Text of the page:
This is the last review in our series about the three restaurants at Seven Villas. Man Shu, the Japanese restaurant, offers kaiseki – a traditional multi-course meal that is an art form balancing taste, texture and appearance of the food. It is food that is as beautiful to look at as it is to taste.
After you enter through the parted curtains, you will be greeted by kneeling kimono-clad servers, asked to take off your shoes and then led to a choice of two Chinese style rooms with tables and chairs or four Japanese tatami rooms with sunken spaces to comfortably place your legs. Large windows provide views of a peaceful Japanese garden outside while paper screen walls and the lilting tones of Japanese instrumental music set the atmosphere. The elegant manager, Ms. Chikako Terao, and head chef, Hirokazu Inoue, ensure the highest attention to detail and authenticity with ingredients mostly air flown from Japan.
The 1st course was a sweet clean sake to whet your appetite, and the 2nd course was a gorgeous plate of intricately made appetizers. The 3rd course noodle soup with Alaskan crab tofu demonstrated simplicity while also presenting a depth of flavour in the broth.
The 4th course was sashimi and the 5th course was a lovely steamed egg chawanmushi with rich foie gras and sweet uni (sea urchin).
6th course was A5 wagyu beef from Miyazaki, the highest grade of wagyu cooked on hot stone. The beef has a very high fat content and you can admire the marbled web in the raw meat. As soon as the beef was placed on the hot stone, a tantalizing sizzling sound and a billow of smoke emanated. Putting the small piece of beef in your mouth, the plump square bursts and melts. It was the best beef I have ever had the privilege of eating. Even the dipping sauce for the beef has a story, taking two weeks to prepare and made from soy sauce, sake, a Japanese citrus juice, kombu kelp and dried bonito fish flakes.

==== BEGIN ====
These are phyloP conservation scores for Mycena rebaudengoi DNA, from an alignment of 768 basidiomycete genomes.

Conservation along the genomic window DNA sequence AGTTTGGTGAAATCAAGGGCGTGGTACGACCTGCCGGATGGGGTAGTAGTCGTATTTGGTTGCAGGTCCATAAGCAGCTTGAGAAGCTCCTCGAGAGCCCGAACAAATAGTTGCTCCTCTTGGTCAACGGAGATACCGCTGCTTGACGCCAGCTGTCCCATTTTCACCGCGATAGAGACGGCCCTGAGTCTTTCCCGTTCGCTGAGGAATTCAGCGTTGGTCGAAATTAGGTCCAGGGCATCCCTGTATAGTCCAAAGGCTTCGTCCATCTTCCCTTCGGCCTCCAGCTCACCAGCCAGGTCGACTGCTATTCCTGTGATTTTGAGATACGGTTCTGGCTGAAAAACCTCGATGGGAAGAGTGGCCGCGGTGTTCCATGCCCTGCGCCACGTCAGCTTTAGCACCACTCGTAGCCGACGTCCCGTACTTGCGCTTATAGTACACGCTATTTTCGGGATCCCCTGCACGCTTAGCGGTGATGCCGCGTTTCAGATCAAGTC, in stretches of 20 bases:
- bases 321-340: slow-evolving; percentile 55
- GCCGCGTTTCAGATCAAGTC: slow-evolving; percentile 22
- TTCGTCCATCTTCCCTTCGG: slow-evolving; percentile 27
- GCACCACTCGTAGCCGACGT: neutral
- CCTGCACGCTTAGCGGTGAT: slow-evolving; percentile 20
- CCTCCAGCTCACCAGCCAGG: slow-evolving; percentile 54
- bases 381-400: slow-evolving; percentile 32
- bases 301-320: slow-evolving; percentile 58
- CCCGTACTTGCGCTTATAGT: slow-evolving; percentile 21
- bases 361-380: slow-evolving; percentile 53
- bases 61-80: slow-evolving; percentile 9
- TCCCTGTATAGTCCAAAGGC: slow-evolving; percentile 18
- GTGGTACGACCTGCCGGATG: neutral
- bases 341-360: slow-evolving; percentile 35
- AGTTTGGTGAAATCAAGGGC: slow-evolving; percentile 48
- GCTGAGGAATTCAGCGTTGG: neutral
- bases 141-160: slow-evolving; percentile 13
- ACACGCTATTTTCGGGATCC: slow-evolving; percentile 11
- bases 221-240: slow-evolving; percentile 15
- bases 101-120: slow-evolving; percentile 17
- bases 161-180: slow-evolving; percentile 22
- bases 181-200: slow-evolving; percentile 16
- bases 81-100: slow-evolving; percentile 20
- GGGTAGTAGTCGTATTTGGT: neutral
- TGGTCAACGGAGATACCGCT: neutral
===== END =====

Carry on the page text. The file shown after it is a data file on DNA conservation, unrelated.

7th course was tempura. The batter was light, crispy and not greasy at all. The tempura shrimp toast had a unique taste (almost like cheese but wasn’t) that I’ve never encountered before and was very interesting.
8th course was ikura chirashi (salmon roe topped rice) with pickles, and the 9th course was red bean paste mochi (sticky rice cake) with matcha green tea.
In the end, there are so many new flavours and ingredients that it’s hard to describe them all, and it’s not necessary to dissect every dish: Just appreciate the kaiseiki experience in its entirety. It is excellent and perfect – from the elaborate preparations required for every course and quality of the ingredients to the beautiful presentation and the serene environment.
The nine course lunch costs 988RMB and usually lasts one and a half hours. The eleven course dinner costs 1588RMB. Don’t worry about the money. It’s just some numbers in your bank account, some coloured paper in your wallet. The adjectives I would use to describe the kaiseki meal at Man Shu are: joy, happiness, satisfaction, appreciation and even bittersweet sorrow – because you will wish you could eat this well for the rest of your life. Try to experience it at least once.
Reservations are necessary one day in advance. For Chinese speaking, call 8886-7888, Japanese 8796-6542. There’s also higher priced kaiseki for 2588RMB requiring three days advance reservation and 3588RMB requiring seven days advance.
Some lower priced lunch sets are also offered. Unagi Rice (188RMB), Tempura Rice (188RMB) and Man Shu Set Lunch (258RMB).